Assume you have a blog post at example.com/blogid/title and then you have 500 comments on that post.

Your blog page shows your post and 10 comments, and then you page comments using ajax. I was thinking about having a link on the blog page with something like "view all comments" and its url would like example.com/comments/blogid so that users with javascript turned off and googlebot and read all comments by visiting that page. but obviously, first 10 comments would be duplicated, and how does googlebot link the comments back to the original blog post?

Basically, how should I do ajax paging so that it's SEO (googlebot) friendly

3 Answers 3


That won't be an issue. Some of the content is duplicate but not enough of it is to be considered duplicate content. If it were enough then every ecommerce store that sold the same product and used the manufacturers description would be considered duplicate content and only the first to publish it would be in the SERPs. That would be insane.

If you want to display all of the comments for a page and have it associated to a post, have a link that displays all of the comments and the blog post as well. Use rel="canonical" on the version of the page you want to show in the SERPs.

  • That's a good point, but there is still some SEO benefit to writing your own product description instead of using the manufacturers. In any case, I'd like to see the W3C provide some kind of mechanism to semantically link comments and blog posts. Nov 19, 2010 at 13:07
  • Naturally. But not everyone does so for a variety of reasons and it certainly shouldn't be necessary just to be in the SERPs.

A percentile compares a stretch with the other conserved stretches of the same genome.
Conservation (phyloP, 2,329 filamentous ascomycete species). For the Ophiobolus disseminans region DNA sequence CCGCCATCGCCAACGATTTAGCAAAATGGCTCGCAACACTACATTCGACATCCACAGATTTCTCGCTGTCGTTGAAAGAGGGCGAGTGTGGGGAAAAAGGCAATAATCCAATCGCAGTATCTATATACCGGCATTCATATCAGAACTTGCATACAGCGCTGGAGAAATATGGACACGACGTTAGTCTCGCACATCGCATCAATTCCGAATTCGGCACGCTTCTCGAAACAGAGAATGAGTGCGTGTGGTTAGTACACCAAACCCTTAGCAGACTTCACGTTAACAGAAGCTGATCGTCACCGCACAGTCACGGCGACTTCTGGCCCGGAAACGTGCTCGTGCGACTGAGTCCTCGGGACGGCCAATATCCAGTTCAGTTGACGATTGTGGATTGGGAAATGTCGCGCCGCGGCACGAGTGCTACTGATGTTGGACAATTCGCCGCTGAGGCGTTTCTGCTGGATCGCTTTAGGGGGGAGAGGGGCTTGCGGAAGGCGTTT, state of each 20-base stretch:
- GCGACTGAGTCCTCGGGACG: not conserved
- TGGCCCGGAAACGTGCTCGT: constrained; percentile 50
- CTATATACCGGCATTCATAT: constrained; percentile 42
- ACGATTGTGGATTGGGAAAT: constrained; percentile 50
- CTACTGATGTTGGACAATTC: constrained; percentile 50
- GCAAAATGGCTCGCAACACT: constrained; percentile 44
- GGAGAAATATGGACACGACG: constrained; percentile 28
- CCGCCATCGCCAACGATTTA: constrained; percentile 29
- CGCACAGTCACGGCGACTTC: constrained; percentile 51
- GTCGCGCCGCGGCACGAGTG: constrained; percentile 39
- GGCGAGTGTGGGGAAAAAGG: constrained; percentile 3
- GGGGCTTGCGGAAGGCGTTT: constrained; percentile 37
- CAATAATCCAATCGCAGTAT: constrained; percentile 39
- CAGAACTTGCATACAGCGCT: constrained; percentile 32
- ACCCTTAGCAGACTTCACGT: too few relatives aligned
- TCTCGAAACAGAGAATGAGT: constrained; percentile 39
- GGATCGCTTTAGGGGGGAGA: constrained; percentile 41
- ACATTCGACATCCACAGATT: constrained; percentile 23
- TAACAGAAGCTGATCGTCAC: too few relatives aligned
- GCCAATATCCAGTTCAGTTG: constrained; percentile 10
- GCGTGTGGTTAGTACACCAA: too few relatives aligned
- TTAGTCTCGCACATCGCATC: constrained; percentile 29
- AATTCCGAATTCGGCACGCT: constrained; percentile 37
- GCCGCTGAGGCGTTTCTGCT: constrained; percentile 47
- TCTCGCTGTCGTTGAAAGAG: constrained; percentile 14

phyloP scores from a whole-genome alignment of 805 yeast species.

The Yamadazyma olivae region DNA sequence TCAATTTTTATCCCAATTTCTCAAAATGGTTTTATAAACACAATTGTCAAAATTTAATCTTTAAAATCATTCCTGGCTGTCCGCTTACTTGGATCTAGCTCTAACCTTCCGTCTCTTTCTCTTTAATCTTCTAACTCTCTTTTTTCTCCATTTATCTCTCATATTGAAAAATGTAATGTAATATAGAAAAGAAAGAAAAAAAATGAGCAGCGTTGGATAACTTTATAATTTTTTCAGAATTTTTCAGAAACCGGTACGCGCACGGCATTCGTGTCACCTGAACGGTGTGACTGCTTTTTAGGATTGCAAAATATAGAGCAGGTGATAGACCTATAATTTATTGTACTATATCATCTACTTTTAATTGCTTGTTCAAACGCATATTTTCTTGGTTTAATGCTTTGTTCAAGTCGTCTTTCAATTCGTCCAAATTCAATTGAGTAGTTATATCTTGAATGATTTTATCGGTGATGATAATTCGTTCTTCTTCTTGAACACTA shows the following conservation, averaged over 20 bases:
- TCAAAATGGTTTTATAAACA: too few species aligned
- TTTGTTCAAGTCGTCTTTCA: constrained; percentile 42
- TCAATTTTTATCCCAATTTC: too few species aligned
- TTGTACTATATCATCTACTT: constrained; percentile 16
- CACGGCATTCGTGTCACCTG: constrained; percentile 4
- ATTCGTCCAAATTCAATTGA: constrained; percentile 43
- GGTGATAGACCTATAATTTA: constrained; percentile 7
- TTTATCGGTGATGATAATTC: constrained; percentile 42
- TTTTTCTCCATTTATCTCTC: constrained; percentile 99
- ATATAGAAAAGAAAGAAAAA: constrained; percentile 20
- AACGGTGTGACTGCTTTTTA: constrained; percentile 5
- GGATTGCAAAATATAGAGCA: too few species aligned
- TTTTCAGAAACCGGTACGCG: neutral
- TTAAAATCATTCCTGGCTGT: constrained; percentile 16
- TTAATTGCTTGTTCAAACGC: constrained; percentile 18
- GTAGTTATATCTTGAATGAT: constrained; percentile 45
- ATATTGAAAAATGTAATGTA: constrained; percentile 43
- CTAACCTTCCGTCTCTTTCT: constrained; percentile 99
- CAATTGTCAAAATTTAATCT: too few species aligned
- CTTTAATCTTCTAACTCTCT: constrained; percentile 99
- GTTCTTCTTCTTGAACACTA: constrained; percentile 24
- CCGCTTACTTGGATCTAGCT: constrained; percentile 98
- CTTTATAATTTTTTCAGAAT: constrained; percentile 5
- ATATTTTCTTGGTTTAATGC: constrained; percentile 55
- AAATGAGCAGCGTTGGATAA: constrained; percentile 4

– John Conde
    Nov 19, 2010 at 13:20

I don't think AJAX is the issue here. The AJAX part of it would simply not be visible to search engines. It's the non-AJAX comment link that is the issue.

I suspect if you have 500 comments, then it won't be an issue since there's relatively little duplicate content. However, if you only have 11-15 comments, then the majority of the comments page will be duplicate content, and that could be an issue.

I'm not sure there's a way around this aside from putting a canonical tag pointing to the original page. But this would mean that only the first 10 comments are indexed and searchable. I suppose you could select which 10 comments to display on the original page so that the best comments are indexed, but this still seems suboptimal.

So in terms of SEO there really isn't a good solution for this problem. Most blogs with paginated comments just live with the duplicate content. You could cluster the comments so that each comment page is at least 50% different from the other pages, but this would result in the number of comments on each page becoming unpredictable, which is poor for usability.


Alternatively, you could load all of the comments into the post and simply reveal the additional comments through an on-demand 'more' functionality.

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